Australia has been installing record numbers of solar photovoltaic systems in 2017, and new capacity is expected to go above one gigawatt before the end of the year. Seven other countries will exceed this mark in 2017: China, USA, India, Japan, Germany, France and South Korea. It is important to note that the solar industry is now growing by itself, as subsidies and other incentive programs have been gradually phased out throughout the world.
The economics for solar power get better year by year because of two complementary trends: System costs are rapidly decreasing, and large solar power projects are being installed for less than 1 US dollar per watt in many parts of the world. On the other hand, electricity prices are increasing in many countries, and the case of Australia is notorious – electricity prices have doubled for some clients in less than a decade. In most of the country, network and retail costs represent the largest fraction of the power bill, sometimes more than 50%. South Australia is the exception, where rising natural gas prices are the main cause of electricity price increases.
Any breakthrough that makes battery technology more affordable could lead to even faster growth in the solar power industry. Consider that solar power can now beat fossil fuels in price, but not in availability – production is zero at night and very low under overcast skies. With affordable batteries, energy generated from the sun can be available 24/7, as long you have a production surplus during the day that is high enough to charge batteries.
According to GTM Research, the list of countries installing more than one gigawatt of solar power annually will increase to 13 in the year 2018. The eight countries in the current list are expected to continue installing solar power systems at a fast rate, and there are five newcomers: Mexico, Brazil, Spain and Egypt. Demand for solar power in Europe slowed down in Europe since 2011, but the industry is booming again, but this time without depending on incentives!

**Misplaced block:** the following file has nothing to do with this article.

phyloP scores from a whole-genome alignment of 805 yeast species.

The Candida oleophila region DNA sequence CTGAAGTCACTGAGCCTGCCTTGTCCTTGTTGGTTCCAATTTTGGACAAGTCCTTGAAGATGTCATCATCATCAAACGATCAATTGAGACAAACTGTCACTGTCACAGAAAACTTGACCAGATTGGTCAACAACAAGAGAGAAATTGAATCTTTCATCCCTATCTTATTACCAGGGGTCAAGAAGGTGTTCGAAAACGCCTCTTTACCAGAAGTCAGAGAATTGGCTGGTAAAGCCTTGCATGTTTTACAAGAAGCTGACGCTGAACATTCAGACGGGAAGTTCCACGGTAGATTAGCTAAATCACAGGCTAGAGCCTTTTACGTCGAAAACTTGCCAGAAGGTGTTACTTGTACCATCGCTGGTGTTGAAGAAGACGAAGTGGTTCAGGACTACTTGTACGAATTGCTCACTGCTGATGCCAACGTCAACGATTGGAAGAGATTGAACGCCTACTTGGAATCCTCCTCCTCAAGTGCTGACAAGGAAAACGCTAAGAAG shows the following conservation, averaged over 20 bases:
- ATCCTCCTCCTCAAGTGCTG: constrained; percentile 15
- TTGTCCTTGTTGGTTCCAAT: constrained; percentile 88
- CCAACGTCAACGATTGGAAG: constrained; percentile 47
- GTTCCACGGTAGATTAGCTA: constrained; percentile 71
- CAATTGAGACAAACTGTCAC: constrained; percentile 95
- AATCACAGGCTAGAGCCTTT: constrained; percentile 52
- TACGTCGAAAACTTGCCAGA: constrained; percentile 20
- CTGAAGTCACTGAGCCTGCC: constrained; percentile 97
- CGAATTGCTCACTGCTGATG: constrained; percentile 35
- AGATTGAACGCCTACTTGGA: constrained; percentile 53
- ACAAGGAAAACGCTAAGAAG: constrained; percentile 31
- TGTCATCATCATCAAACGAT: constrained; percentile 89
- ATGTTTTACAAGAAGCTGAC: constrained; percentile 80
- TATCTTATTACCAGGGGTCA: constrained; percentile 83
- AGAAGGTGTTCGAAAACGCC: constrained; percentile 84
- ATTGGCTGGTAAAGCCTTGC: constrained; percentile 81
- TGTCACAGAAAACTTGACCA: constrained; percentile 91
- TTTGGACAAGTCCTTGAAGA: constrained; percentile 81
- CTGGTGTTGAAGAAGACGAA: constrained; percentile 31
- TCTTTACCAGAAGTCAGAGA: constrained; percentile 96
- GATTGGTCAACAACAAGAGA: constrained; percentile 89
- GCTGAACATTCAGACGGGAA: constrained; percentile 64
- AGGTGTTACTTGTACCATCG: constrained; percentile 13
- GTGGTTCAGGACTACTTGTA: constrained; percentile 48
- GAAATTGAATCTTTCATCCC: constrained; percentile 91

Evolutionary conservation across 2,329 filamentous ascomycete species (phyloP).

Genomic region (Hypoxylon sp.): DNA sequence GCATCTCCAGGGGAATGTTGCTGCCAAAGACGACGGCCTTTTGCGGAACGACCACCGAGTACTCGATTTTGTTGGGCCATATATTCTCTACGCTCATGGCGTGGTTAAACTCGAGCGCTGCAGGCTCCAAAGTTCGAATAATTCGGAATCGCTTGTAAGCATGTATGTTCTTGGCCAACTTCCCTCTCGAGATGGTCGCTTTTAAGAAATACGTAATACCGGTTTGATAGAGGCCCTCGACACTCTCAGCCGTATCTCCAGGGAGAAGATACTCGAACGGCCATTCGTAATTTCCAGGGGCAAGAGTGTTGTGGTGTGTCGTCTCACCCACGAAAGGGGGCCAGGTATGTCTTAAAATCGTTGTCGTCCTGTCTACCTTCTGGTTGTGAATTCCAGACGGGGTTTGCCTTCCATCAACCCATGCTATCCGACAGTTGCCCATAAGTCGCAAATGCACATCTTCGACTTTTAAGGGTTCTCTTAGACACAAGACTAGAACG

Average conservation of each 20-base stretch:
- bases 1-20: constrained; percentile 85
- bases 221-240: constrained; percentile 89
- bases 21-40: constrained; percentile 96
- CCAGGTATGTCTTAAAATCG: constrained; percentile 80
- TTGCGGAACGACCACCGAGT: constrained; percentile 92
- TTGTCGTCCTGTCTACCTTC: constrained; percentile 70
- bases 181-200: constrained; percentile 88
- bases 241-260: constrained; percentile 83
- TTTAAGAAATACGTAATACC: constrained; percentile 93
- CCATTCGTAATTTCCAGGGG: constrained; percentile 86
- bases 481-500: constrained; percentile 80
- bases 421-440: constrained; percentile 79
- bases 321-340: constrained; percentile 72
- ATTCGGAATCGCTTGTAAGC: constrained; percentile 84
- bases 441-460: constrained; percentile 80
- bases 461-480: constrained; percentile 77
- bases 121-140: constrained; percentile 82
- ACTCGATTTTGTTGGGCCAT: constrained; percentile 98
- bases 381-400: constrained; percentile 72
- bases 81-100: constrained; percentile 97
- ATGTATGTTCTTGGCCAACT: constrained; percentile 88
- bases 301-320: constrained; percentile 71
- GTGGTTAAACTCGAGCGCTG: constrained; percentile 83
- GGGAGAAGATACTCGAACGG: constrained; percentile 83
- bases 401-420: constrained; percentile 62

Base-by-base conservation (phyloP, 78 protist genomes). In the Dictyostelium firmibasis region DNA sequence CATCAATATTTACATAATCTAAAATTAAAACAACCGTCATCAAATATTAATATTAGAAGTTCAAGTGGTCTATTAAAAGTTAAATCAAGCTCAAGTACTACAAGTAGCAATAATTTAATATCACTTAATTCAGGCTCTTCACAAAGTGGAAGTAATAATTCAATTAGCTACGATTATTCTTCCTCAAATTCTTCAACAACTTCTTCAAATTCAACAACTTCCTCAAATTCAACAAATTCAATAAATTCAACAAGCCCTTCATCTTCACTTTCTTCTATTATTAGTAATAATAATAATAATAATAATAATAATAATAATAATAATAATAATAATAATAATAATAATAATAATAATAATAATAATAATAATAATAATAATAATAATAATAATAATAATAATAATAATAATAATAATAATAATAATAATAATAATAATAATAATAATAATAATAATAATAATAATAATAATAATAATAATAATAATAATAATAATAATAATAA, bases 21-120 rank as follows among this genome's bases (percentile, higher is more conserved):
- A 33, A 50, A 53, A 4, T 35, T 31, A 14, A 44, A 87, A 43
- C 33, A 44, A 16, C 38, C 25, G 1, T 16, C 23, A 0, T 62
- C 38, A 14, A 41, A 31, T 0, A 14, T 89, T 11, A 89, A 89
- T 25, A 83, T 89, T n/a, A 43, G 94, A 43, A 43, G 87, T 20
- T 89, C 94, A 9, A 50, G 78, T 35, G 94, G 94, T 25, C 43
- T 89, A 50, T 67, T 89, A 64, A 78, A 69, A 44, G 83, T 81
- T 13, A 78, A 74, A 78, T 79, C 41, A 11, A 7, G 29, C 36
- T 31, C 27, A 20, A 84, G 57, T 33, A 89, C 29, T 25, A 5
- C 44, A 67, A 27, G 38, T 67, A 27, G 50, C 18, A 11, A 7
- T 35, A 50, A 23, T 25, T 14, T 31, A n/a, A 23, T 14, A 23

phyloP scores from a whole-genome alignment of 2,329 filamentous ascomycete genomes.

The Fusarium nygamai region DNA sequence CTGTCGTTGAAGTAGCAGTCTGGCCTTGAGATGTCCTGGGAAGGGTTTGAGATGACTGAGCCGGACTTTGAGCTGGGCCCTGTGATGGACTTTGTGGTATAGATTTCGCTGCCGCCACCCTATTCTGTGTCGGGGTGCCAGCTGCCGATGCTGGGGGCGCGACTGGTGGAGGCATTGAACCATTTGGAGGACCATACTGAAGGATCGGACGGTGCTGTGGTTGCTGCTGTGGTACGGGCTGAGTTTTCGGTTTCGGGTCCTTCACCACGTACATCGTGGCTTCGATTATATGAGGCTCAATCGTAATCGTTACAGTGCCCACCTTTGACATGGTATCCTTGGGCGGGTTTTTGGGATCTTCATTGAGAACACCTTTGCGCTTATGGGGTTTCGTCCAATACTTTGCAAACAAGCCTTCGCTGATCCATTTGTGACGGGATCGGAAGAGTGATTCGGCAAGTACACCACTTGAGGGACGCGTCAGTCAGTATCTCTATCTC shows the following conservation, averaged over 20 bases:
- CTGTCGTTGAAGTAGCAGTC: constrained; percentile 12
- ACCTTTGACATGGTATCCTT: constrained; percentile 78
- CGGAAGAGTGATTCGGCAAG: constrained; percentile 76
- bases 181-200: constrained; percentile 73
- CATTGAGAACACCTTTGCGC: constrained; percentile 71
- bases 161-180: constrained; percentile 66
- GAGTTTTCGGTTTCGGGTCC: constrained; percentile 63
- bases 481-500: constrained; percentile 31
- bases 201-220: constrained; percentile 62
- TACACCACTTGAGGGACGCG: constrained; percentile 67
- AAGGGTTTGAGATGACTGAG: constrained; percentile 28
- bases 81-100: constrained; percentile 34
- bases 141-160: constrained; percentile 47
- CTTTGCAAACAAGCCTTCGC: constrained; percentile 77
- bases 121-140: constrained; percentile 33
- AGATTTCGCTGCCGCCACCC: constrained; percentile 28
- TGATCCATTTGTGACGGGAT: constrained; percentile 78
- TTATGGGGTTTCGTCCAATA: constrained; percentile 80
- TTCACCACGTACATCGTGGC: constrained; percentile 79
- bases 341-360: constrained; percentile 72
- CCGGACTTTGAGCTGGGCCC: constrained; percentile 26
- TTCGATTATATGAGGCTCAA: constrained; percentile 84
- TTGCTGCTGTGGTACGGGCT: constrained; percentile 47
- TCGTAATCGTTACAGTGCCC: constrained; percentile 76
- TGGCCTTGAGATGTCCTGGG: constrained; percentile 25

The case of Mexico is interesting because it demonstrates how favorable policies can boost the renewable energy market. Mexico is undergoing a significant energy reform, simplifying participation for private investment. In addition, the country is establishing annual renewable energy targets and creating a market for clean energy credits. Mexico recently completed its third renewable power auction, focusing on renewable energy and natural gas, where solar power will represent over 50% of contracted capacity. The average bid price is US$ 20.57 per megawatt-hour, which is very low, but also consider that investors will accumulate clean energy credits that can be sold for extra income.
Australia does not have any upcoming incentive programs for solar power, but rising energy prices are driving its growth in the residential and commercial sectors. The National Energy Guarantee published by the Turnbull government establishes targets in both emissions reduction and firm capacity – conventional solar only counts towards the first target, but systems that combine solar power and batteries count towards both.